When a phoenix is used to decorate a house, it is said to symbolize the loyalty and honesty present in the people residing there. Jewelry with the phoenix design depicts a person of high moral values and so it could only be worn by people of great importance.

Japanese Phoenix (Hou-Ou/Ho-Oo)

Japanese Phoenix
Japanese Phoenix

In Japanese culture or myth, the Ho represents the male phoenix whereas the Oo represents the female phoenix. It is introduced to Japan in the Asuka period (mid 6th to mid 7th century AD). The Hou-Ou is said to greatly resemble the Chinese Phoenix or Feng Huang in looks.

This Ho-Oo is often depicted as nesting in a paulownia tree and thought to only appear at the birth of a virtuous ruler and to mark a new era by descending from the heavens to do good deeds for people only to return to its celestial abode to await a new era. In other traditions, this phoenix appears only in peaceful and prosperous trees times , which are rare.

This also has been adopted as a symbol of the royal family, particularly the empress and it represents the sun , justice, fidelity and obedience.

Source: “Phoenix Rising: Mythical Creature, Phoenix Bird Mythology, Myth Beast” ; Retrieved September 6, 2017;



Mythological Creatures: Unicorns


Previously discussed in the mythical creatures series was about dragons and why they are considered as good/bad omens. Now, we’ll go to the next series which will be about unicorns. When we heard the word unicorn, the thing that immediately pops out in our head is Pegasus.

Pegasus is actually a winged divine stallion and stallions are different from unicorns.


Unicorns are known as mythological creatures resembling a horse or a kid with a single horn on its forehead.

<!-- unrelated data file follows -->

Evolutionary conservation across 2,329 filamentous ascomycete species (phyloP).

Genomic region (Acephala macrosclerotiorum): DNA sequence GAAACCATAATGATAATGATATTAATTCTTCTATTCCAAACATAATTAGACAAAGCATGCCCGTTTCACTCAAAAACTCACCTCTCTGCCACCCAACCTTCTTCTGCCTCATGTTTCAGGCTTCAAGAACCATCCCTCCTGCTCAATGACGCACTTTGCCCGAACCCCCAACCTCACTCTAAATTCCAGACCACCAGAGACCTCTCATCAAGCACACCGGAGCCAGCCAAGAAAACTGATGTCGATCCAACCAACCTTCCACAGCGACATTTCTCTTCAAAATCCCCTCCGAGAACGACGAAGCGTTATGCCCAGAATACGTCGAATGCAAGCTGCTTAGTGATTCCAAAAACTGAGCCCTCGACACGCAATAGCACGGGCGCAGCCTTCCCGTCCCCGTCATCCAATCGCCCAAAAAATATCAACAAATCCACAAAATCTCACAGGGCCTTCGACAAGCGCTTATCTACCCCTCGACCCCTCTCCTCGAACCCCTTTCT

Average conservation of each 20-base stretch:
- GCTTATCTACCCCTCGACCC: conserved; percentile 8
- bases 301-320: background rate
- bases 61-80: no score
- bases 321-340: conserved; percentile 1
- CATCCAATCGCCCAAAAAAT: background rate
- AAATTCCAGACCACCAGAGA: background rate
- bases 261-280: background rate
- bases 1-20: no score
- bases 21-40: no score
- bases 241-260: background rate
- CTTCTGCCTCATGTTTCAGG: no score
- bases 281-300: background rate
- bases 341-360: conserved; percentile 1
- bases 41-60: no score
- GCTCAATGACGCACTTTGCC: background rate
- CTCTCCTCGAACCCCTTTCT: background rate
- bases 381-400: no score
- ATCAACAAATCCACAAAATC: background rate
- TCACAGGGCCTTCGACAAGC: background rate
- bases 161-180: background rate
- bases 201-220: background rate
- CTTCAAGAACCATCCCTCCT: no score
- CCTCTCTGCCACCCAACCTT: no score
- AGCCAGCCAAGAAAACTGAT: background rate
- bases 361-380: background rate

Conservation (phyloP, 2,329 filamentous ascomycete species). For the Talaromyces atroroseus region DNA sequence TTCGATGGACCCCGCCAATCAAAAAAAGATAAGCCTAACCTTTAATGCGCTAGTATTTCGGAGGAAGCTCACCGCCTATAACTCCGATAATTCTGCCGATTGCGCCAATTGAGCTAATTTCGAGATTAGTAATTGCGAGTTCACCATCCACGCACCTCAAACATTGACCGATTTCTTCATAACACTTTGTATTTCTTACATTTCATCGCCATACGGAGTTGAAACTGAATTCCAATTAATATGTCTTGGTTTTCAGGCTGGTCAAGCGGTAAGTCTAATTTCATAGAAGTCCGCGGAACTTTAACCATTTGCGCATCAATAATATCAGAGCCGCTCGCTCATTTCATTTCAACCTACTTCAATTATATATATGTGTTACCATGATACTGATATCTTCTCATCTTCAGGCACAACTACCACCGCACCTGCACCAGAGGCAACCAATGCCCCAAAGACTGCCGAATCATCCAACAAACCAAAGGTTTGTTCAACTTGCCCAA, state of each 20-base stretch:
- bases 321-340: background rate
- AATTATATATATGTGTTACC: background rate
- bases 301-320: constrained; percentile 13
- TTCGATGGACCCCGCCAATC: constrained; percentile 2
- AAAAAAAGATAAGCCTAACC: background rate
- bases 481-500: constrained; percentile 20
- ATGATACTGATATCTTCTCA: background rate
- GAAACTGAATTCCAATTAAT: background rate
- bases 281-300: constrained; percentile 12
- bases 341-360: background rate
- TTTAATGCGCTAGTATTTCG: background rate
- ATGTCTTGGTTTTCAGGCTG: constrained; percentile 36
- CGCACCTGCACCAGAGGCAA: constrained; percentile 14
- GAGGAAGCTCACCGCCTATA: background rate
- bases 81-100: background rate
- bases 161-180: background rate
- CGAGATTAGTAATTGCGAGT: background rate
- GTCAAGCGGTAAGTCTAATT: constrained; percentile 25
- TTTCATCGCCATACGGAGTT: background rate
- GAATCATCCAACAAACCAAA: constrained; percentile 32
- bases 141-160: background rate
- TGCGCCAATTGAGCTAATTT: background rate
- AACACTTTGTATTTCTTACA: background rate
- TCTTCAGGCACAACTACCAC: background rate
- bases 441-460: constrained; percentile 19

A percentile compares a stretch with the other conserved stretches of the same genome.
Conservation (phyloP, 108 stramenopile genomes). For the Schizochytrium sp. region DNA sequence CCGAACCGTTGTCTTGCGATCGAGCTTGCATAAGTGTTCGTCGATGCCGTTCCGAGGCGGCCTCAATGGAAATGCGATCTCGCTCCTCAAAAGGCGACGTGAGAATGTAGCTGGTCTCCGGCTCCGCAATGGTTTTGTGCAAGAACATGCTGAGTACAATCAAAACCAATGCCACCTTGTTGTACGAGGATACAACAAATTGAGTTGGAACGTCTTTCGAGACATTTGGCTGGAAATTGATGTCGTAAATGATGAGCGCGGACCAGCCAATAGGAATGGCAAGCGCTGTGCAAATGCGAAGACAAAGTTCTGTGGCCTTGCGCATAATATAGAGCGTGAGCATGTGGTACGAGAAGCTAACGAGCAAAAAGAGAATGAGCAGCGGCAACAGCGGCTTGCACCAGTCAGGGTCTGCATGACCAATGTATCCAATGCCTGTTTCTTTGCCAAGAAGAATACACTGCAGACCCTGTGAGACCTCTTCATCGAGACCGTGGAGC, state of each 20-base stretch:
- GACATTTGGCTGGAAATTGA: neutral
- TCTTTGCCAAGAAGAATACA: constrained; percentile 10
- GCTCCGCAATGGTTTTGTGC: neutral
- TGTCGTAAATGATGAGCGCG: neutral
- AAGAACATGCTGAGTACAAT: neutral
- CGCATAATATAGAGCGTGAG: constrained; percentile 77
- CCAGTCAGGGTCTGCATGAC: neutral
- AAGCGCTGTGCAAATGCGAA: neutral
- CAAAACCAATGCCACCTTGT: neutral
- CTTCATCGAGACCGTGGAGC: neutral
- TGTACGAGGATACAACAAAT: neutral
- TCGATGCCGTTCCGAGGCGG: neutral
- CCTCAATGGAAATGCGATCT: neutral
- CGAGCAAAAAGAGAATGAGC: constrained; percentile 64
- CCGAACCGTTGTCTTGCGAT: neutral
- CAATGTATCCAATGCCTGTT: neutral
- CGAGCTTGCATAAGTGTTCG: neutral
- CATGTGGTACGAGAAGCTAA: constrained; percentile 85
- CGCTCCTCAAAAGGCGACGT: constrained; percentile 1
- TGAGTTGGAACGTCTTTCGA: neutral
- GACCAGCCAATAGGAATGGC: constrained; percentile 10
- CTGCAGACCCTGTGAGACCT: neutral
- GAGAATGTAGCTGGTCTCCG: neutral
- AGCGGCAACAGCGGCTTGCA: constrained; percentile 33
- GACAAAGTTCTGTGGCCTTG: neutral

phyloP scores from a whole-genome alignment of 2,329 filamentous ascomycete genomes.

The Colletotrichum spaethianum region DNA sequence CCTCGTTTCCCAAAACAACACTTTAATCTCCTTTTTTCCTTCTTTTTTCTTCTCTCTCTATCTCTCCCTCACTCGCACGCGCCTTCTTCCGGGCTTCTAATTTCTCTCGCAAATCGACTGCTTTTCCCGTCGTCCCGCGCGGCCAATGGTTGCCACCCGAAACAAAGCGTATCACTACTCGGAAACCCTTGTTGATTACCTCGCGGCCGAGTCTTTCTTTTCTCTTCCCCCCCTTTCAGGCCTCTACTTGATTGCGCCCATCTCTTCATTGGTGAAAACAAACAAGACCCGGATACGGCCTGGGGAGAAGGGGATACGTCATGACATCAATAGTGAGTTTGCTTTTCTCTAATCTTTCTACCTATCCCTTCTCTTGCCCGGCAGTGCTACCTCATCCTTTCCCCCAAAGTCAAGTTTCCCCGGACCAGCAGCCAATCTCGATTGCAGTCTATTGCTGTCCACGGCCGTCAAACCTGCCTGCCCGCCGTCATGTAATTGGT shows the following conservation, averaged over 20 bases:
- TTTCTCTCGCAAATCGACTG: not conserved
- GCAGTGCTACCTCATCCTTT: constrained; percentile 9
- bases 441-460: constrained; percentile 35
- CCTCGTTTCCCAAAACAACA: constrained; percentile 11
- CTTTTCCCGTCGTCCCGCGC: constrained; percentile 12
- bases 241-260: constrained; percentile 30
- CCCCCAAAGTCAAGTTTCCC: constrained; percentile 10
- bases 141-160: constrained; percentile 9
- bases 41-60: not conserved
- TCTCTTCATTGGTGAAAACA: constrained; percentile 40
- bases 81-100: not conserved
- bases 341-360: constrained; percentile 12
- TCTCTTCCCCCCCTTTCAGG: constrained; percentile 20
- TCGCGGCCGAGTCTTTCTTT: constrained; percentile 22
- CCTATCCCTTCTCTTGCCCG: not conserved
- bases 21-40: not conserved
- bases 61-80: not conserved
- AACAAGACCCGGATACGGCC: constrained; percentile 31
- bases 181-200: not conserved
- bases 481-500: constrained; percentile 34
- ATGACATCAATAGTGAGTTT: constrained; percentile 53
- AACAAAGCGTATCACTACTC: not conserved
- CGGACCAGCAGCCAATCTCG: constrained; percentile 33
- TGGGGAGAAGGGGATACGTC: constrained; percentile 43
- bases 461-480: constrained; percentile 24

This mythical creature originally appeared in early Mesopotamian artworks and was also referred to in ancient myths of India and China. The earliest description of a single-horned animal (Greek – monokeros; Latin – unicornis) was given by the historian Ctesias (c. 400 BCE) as he related that the Indian wild ass was the size of a horse with a white body, purple head and blue eyes and a cubit-long horn on its forehead (red- pointed tip; black – middle and white – base).

It was said that those who drank from the horn of a unicorn will be protected from stomach trouble, epilepsy and poison.

In the Biblical context, unicorns were referred to a strong and splendid horned animal called re’em (translated as ‘unicorns’ or ‘rhinoceros’ in many versions of Bible.) As a Biblical animal, unicorns are interpreted allegorically in the early Christian church wherein one of the earliest interpretations appears in the ancient Greek bestiary (Physiologus) stating that the unicorn is a strong , fierce animal that can only be caught if a virgin maiden is thrown before it.  This unicorn leaps into the virgin’s lap then she suckles this creature and leads it to the king’s palace.

Unicorns were likened by medieval writers to that of Christ, who raises up a horn of salvation for mankind and dwells in the womb of the Virgin Mary.

* “Unicorn – Mythological Creature” ; Encyclopedia Britannica ; retrieved August 31, 2017;

Unicorns & Pegasus (Difference)

What’s different from unicorns and Pegasus is that unicorns were once considered as real creatures. They were said to have their own versions from different cultures – Greek (the Greek unicorn) , the Chinese unicorn (Ch’i lin), the Japanese unicorn (Kirin or Sin-you) and Vietnamese unicorn lore.

Many times we see a white stallion with a horn in a movie like Pegasus in a movie or book which is the original depiction of the unicorn (Greek Mythology) as a white, red and black horse with a goat beard and a boar’s tail. Sometimes, it’s also said to have a head of a stag.

Folklores in China and Japan bring even more versatile descriptions to this mythical creature – body of an antelope or having a lion’s mane. But one thing that remains or is consistent is that unicorns were known for their great display of color.

Unicorns symbolize interesting characteristics:
* They can only be captured by maidens
* They walk softly, with their hooves making no noise (Chinese unicorn lore)
* Their horns possess magical healing qualities